Record Lamprey Return A Cultural Win For Native Tribes
When Aaron Jackson was growing up in eastern Oregon, he’d never seen a lamprey in the Umatilla River. Tribal elders remembered harvesting the fish there for ceremonies.
But by the time Jackson was a kid, 40 years ago, lamprey were gone.
Now, Jackson is the lamprey biologist for the Confederated Tribes of the Umatilla Indian Reservation. He’s overseeing one of the many efforts throughout the Columbia Basin in Washington and Oregon that aims to restore lamprey runs. Jackson hopes, one day, tribal members will be able to harvest lamprey from the Umatilla River — and that the fish will be self-sustaining.
“To be able to have a harvest here in the Umatilla, we’ll be able to, once again, walk in the footsteps of our ancestors that harvested lamprey here since time immemorial,” he said.
With funding help from the Bonneville Power Administration, the tribes have worked to move lamprey around the dams and up to the Umatilla River.
“We understand the cultural significance of Pacific lamprey to the tribes which is one reason we’ve funded lamprey projects in the Umatilla,” said Lorri Bodi, vice president of environment, fish and wildlife with the Bonneville Power Administration. “As a food source for other creatures, lamprey are also very important to a healthy functioning ecosystem such as in the Umatilla River so it’s great to see our efforts paying off.”
Tribal members were excited when they saw the fish start returning. In 2011, Jackson thought 129 fish in the river was a major step.
Now, lamprey numbers have dramatically increased. So far this spring they’ve seen more than 2,600 fish migrating up the Umatilla River to spawn.
Jackson said he thinks they’ll see at least 3,000 lamprey this summer. It’s still not enough for the tribe to harvest, but it’s moving in the right direction.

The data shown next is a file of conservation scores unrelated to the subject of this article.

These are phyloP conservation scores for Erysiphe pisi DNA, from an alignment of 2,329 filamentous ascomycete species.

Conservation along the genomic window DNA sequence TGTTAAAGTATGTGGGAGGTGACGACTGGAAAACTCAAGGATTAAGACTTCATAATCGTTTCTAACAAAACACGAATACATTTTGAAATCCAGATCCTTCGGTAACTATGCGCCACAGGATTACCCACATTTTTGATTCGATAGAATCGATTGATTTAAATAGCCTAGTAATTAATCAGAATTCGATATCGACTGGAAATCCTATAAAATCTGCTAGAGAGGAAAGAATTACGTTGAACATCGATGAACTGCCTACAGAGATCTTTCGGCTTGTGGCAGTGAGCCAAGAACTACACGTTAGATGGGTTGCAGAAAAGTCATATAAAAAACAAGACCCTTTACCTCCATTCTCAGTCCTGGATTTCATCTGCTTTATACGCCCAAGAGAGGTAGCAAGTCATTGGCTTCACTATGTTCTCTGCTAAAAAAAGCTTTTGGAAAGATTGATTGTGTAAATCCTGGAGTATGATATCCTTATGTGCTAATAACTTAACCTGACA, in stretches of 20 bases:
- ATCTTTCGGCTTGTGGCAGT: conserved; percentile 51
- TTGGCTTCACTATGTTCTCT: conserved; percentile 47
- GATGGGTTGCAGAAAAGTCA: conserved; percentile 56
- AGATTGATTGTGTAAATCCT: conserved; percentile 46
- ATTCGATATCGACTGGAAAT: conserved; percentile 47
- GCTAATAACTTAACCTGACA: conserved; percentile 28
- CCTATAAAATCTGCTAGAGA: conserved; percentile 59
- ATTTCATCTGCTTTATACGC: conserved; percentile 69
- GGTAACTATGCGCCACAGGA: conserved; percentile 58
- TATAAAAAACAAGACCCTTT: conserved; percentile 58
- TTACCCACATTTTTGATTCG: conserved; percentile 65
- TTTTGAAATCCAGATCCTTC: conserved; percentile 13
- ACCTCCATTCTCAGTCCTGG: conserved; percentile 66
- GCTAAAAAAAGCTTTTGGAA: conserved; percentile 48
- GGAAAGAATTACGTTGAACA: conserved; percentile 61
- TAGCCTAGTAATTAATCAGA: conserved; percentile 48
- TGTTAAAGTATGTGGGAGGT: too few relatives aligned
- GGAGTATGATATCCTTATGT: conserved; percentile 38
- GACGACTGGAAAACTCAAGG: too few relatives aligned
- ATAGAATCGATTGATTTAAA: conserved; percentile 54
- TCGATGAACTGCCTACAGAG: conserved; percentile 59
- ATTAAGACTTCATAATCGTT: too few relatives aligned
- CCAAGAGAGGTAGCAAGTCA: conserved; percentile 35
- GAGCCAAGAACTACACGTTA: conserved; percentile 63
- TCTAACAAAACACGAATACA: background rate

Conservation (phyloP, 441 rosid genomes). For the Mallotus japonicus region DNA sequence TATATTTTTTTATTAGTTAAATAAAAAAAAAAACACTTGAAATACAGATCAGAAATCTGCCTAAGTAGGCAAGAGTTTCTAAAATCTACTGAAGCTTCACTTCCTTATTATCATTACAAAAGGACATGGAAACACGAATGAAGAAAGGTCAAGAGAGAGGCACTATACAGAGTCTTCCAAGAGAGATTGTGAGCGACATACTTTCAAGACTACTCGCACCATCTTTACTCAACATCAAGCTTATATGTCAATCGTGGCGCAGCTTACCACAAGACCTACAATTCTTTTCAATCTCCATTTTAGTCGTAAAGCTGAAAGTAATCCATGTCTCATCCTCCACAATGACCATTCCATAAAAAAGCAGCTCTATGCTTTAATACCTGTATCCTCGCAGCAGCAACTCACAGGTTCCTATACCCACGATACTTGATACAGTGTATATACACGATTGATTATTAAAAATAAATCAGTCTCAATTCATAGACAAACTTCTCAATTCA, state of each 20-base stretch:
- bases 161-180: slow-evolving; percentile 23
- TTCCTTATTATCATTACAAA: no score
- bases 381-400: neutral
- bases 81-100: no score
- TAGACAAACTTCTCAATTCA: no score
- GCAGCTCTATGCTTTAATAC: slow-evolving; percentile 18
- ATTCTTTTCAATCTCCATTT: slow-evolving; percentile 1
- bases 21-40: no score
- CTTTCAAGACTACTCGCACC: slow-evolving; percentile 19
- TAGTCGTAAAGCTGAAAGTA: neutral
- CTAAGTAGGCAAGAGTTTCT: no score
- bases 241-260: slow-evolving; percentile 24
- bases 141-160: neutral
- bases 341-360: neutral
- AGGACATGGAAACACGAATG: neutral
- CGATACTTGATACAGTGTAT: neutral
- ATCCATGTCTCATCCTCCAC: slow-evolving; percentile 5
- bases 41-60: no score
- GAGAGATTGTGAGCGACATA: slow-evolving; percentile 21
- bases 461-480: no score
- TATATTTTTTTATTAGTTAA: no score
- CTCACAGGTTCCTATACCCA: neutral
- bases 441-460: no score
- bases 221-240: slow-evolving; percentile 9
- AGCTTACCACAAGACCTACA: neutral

“The due diligence has now moved to a sense of mini-accomplishment. We’re not there yet, but things are looking better,” Jackson said.
Lamprey are what are native people in the Northwest called a “first food.” They’re served at dinners and feasts at the longhouse and used at funerals and weddings.
“It’s important to have a healthy, robust and thriving population in the Umatilla River because not only do they have an ecological importance in the food web, but it’s also important for our tribal culture and our tribal history — to be able to carry on our traditions,” Jackson said.
Although there’s still a lot unknown about Pacific lamprey, biologists do know they spend up to seven years as larvae in streams before migrating out to sea, where they live for up to three years before returning to spawning grounds in Northwest streams.
In the 1960s and 1970s, it was a common practice to eradicate what people thought were “trash fish,” Jackson said. Managers in the West would often put the pesticide rotenone in the rivers to kill off fish like lamprey and suckers — and make space for more desired fish, like salmon and steelhead. All of this was before biologists realized the ecological importance of those lesser-loved fish.
That’s about when the tribe first started noticing lamprey numbers in the interior Columbia Basin dip. The population became functionally extinct in the 1970s. Tribal members alerted people to their concerns.
“Their concerns fell on deaf ears by managers for quite some time,” Jackson said.
In the early 1990s, BPA began funding a lamprey restoration project with with the tribe. After years of research, the tribe began collecting lamprey from dams on the Columbia River, bringing them upstream and releasing them just before they spawned.
Early on, things moved slowly.
“You could count all the fish at Three Mile Dam (on the Umatilla River) on your two hands,” Jackson said. Tribal members traditionally harvested lamprey at that dam.
Flash forward about 25 years.
“Last year, we had a return of 2,076 lamprey to Three Mile Dam. This year, within the first three weeks of May we broke that record,” Jackson said.
Jackson said lamprey numbers have also increased elsewhere, like near Hood River, where